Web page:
Two Hawaii nonprofits are urging Gov. David Ige to sign a bill that makes it easier for health care providers to distribute medicine that reverses opioid overdoses.
The Legislature approved Senate Bill 2392, which establishes “immunity for health care professionals and pharmacists who prescribe, dispense, distribute, or administer an opioid antagonist such as naloxone hydrochloride to persons who are at risk of experiencing or who are experiencing an opioid-related drug overdose.”
In a press release issued Thursday, the Drug Policy Forum of Hawaii and the CHOW project said naloxone blocks the effects of opioid overdoses and has been used to reverse over 10,000 overdoses nationwide.
“The passage of this landmark bill will put this medicine in the hands of friends and family best positioned to save the lives of their loved ones,” they wrote.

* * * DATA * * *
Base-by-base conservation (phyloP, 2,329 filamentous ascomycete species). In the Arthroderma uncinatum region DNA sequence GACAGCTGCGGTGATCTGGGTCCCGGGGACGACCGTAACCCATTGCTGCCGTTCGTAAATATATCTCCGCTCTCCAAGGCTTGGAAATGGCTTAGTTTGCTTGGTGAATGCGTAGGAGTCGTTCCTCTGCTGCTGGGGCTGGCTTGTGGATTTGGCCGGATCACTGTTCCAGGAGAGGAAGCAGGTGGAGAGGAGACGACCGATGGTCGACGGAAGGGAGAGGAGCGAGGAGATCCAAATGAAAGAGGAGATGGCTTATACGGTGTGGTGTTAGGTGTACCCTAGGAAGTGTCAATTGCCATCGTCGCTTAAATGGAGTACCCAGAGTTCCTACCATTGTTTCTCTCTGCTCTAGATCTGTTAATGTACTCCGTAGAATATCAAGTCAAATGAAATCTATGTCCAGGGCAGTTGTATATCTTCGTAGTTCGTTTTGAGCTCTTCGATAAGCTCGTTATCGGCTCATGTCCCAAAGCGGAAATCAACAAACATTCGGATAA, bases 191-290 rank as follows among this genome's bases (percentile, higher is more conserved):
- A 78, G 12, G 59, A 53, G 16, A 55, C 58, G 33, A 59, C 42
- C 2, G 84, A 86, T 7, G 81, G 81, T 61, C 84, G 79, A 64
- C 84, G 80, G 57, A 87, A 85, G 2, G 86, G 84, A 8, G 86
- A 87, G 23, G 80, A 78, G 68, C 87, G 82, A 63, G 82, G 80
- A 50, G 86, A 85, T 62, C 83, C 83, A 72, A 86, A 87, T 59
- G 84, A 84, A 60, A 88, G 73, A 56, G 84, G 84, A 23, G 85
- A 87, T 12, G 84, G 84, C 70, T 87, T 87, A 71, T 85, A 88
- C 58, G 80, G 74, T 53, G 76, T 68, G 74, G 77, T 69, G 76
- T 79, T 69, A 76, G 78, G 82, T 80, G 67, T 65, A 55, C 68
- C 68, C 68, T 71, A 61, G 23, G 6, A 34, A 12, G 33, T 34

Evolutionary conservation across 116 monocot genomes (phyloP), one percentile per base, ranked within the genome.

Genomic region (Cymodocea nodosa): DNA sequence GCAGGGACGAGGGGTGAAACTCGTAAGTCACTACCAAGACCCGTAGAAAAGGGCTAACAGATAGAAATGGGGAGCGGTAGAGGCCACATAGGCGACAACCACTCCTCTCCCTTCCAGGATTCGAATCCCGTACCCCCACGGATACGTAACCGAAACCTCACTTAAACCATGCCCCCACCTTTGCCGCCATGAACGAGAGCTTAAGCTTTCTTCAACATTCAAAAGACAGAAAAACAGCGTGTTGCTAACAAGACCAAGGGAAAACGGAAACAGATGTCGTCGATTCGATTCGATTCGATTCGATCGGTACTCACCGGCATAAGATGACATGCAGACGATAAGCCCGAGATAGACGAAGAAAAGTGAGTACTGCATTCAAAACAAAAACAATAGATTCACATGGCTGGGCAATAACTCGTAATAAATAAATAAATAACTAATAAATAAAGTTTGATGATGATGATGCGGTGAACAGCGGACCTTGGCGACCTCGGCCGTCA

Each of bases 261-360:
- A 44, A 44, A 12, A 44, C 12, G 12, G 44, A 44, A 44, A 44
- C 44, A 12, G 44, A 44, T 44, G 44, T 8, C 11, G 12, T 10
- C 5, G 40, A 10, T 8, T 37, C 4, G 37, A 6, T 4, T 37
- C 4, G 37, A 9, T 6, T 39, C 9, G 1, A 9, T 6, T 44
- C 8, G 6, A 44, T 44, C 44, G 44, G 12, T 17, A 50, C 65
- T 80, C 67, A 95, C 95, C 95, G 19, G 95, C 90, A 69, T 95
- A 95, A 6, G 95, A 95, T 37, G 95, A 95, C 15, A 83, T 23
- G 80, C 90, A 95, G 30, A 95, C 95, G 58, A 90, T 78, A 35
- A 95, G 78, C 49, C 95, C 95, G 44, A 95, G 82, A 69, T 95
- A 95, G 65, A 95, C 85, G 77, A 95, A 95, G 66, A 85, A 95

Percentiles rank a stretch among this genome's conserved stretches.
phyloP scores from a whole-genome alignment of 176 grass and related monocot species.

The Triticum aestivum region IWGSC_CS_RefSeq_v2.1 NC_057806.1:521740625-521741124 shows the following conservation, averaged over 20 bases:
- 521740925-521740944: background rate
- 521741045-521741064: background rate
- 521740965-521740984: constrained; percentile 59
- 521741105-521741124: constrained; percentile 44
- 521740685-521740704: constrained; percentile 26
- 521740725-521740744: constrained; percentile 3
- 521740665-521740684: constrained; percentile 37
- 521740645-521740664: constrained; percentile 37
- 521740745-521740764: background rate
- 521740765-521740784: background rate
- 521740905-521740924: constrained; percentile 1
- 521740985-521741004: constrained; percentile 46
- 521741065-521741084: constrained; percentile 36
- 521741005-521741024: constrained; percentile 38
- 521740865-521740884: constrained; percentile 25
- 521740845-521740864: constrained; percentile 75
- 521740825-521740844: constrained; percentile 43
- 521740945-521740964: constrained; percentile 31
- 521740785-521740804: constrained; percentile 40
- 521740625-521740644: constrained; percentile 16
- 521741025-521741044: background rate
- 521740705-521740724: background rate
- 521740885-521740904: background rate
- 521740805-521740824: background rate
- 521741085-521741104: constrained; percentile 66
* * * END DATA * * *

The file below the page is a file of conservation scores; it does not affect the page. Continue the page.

SB 2392 also requires Medicaid coverage for drugs that reverse opioid overdoses and grants immunity to any person who administers them to someone who is suffering an overdose.
“For every 164 of naloxone kits distributed, one life is saved. Hawaii now joins the majority of states in increasing access to this life-saving drug with the passage of this important legislation,” said Heather Lusk, director of the CHOW Project. “Half of our participants have witnessed or experienced an overdose in the past couple of years and now we can prevent overdose deaths with education and access to naloxone.”